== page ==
Monday, April 5, 2010

Discussion: Chief Learning Officer questions about the iPad:: Tools for Learning and Performance?

Chief Learning Officer Questions about the iPAD: Tools for Learning & Performance?

Monday morning April 5, 2010. As Chief Learning Officer at your company you’ve changed the usual Monday meeting with your senior staff to focus on the iPad. You and five members of your team picked up iPads over the weekend and you want to brainstorm about how this might change the way you think about and deliver training for the employees at your company.

Questions, questions

In what ways might the iPad help make company-wide learning, better, cheaper, faster?

Can this 1.5 pound graphical, tactile piece of gear allow you to do for learners what you can’t do today, or can’t do easily?


Do essentially full-size, fully portable, automatically updateable documents give you something that would make learning smoother for a dispersed workforce?

In a traditional classroom would giving every student an iPad so that they could manipulate a graph, create a gantt chart, or easily do data conversions be worth an investment in new technology?

Are there downsides to this new technology? Today if the company general counsel wants everyone to take an online module on new compliance rules the employee logs on to their PC and after completing the training the LMS tracks the numbers. Will the iPad be able to that tracking? Is that something we want it to be able to do?

Please join the discussion and share your thoughts and comments to help the CLO think through the learning affordances of the iPad.

7 comments:

  1. Bernadine SikorskiApril 5, 2010 at 9:00 PM

    Do you think that this new tool can be used to replace a physical textbook? Students could download the textbook instead of buying it. Is there a charge for the textbook?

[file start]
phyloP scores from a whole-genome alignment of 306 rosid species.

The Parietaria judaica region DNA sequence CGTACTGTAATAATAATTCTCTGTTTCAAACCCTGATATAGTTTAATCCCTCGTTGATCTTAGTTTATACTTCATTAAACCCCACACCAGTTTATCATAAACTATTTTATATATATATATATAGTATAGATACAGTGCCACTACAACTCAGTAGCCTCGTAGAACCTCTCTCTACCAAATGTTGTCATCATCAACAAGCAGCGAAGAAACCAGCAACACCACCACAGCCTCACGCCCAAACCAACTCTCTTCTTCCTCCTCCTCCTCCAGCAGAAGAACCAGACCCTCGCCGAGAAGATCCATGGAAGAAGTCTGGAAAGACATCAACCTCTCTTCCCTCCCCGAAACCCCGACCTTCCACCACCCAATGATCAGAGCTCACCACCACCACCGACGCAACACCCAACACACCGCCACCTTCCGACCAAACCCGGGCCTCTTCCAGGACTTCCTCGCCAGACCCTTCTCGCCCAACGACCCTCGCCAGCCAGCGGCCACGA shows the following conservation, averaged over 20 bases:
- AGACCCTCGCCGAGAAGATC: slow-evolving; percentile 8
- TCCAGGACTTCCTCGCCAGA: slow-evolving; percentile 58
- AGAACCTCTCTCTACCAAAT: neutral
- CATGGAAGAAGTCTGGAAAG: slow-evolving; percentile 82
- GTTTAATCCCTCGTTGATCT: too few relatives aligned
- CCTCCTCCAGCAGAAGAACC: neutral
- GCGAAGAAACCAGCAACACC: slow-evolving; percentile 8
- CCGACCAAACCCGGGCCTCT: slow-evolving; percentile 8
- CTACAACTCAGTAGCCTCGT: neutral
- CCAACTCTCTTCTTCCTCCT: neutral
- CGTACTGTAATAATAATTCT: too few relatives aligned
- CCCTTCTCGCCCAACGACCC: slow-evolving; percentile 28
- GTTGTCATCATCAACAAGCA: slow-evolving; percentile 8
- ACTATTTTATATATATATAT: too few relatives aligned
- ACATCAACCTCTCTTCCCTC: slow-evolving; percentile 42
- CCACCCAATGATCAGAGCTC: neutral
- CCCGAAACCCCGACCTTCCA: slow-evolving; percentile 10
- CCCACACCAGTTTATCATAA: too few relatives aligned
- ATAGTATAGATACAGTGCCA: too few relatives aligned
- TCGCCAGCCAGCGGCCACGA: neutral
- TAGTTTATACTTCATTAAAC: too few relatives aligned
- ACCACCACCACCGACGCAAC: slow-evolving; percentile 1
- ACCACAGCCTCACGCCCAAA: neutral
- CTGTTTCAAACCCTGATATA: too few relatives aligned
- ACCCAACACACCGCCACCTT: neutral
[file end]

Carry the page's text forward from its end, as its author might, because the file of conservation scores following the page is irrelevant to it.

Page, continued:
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  2. I am an on-line adjunct faculty member at Drexel University in Philly teaching in the area of Human Resources. Would really like to use the IPad in my courses. Can the IPad use a webcam and record a consulting or coaching session and then download it to adobe connect? Does it have microphone features?

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  3. @Bernie - The current version of the iPad does unfortunately not have a built-in camera. Many users have requested this feature especially for video conferencing (Skype, Web Conferencing/Virtual Classrooms, etc).

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  4. The iPad could have a huge impact on sectors with large, dispersed field clients (like Retail). Breakability and asset management is a very real, very big concern, however...

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  5. Hello Jonathan..

    These are very provocative questions?

    Cheaper: Less printing of manuals and books. Faster: Instant distribution.
    Better: More interactivity and more personalization

    Downsides: Our learners are more rapid and agile in adopting .. instructors and trainers less so.

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  6. Bernadine -- The 2010 Horizons Report from Educause has some relevant sections for you to look at regarding the physical textbook. Take a look at http://wp.nmc.org/horizon2010/ They see electronic books for learning (and the report pre-dates the announcement of the iPad) as something in the two-three years to adoption realm.

    The report cites University of Virginia's Darden School of Business participating in an Amazon sponsored program to text the Kindle DC in a university setting.

    The report also notes that textbooks have not been quickly picked up by the e-book publishing world when compared with more standard works.

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  7. One problem has been the belief by organizations representing Americans with disabilities that electronic books can present an obstacle to learning. For example, how would the blind interface with an ebook. Of course, the same questions apply to traditional printed books; but institutions have established ways to dealing with these concerns. I think ebooks have the potential to surpass these problems (for example, a feature that would read text); but these solutions need to be in place first.

    Gordon

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